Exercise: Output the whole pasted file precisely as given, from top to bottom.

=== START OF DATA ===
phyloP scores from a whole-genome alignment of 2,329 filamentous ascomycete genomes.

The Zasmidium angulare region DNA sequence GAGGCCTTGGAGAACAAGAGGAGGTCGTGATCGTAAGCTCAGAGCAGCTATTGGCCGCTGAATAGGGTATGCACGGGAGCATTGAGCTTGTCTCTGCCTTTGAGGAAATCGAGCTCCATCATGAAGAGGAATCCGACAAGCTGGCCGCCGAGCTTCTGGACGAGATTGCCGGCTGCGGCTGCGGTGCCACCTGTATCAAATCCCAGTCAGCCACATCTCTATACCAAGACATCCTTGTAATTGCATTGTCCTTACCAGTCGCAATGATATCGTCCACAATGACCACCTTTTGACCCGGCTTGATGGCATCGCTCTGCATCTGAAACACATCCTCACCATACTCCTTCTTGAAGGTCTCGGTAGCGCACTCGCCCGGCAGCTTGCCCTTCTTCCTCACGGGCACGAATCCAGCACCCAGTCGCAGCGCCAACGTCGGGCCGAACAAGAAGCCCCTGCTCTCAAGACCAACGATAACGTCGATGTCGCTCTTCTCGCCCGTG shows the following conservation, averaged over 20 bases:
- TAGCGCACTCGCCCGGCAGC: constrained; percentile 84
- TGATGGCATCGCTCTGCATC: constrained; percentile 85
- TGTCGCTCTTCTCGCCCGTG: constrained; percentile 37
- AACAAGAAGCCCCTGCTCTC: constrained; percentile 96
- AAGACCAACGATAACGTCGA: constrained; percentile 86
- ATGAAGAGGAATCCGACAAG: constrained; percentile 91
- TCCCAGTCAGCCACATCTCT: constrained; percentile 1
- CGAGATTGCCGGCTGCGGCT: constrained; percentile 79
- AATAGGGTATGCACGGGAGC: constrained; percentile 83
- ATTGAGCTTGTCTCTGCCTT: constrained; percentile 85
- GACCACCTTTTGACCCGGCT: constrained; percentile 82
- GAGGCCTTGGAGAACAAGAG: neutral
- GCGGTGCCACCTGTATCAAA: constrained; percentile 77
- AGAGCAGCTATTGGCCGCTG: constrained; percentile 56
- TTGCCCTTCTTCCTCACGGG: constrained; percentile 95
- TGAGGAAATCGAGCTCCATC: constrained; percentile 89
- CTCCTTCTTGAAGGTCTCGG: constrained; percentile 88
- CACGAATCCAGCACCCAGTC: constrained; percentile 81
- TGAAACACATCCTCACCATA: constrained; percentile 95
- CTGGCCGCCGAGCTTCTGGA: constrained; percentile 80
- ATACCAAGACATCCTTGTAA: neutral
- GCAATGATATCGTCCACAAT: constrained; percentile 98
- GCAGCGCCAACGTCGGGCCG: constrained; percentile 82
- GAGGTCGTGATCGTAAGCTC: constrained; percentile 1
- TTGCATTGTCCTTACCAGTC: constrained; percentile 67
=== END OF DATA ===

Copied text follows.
phyloP scores from a whole-genome alignment of 2,329 filamentous ascomycete genomes.

The Zasmidium angulare region DNA sequence GAGGCCTTGGAGAACAAGAGGAGGTCGTGATCGTAAGCTCAGAGCAGCTATTGGCCGCTGAATAGGGTATGCACGGGAGCATTGAGCTTGTCTCTGCCTTTGAGGAAATCGAGCTCCATCATGAAGAGGAATCCGACAAGCTGGCCGCCGAGCTTCTGGACGAGATTGCCGGCTGCGGCTGCGGTGCCACCTGTATCAAATCCCAGTCAGCCACATCTCTATACCAAGACATCCTTGTAATTGCATTGTCCTTACCAGTCGCAATGATATCGTCCACAATGACCACCTTTTGACCCGGCTTGATGGCATCGCTCTGCATCTGAAACACATCCTCACCATACTCCTTCTTGAAGGTCTCGGTAGCGCACTCGCCCGGCAGCTTGCCCTTCTTCCTCACGGGCACGAATCCAGCACCCAGTCGCAGCGCCAACGTCGGGCCGAACAAGAAGCCCCTGCTCTCAAGACCAACGATAACGTCGATGTCGCTCTTCTCGCCCGTG shows the following conservation, averaged over 20 bases:
- TAGCGCACTCGCCCGGCAGC: constrained; percentile 84
- TGATGGCATCGCTCTGCATC: constrained; percentile 85
- TGTCGCTCTTCTCGCCCGTG: constrained; percentile 37
- AACAAGAAGCCCCTGCTCTC: constrained; percentile 96
- AAGACCAACGATAACGTCGA: constrained; percentile 86
- ATGAAGAGGAATCCGACAAG: constrained; percentile 91
- TCCCAGTCAGCCACATCTCT: constrained; percentile 1
- CGAGATTGCCGGCTGCGGCT: constrained; percentile 79
- AATAGGGTATGCACGGGAGC: constrained; percentile 83
- ATTGAGCTTGTCTCTGCCTT: constrained; percentile 85
- GACCACCTTTTGACCCGGCT: constrained; percentile 82
- GAGGCCTTGGAGAACAAGAG: neutral
- GCGGTGCCACCTGTATCAAA: constrained; percentile 77
- AGAGCAGCTATTGGCCGCTG: constrained; percentile 56
- TTGCCCTTCTTCCTCACGGG: constrained; percentile 95
- TGAGGAAATCGAGCTCCATC: constrained; percentile 89
- CTCCTTCTTGAAGGTCTCGG: constrained; percentile 88
- CACGAATCCAGCACCCAGTC: constrained; percentile 81
- TGAAACACATCCTCACCATA: constrained; percentile 95
- CTGGCCGCCGAGCTTCTGGA: constrained; percentile 80
- ATACCAAGACATCCTTGTAA: neutral
- GCAATGATATCGTCCACAAT: constrained; percentile 98
- GCAGCGCCAACGTCGGGCCG: constrained; percentile 82
- GAGGTCGTGATCGTAAGCTC: constrained; percentile 1
- TTGCATTGTCCTTACCAGTC: constrained; percentile 67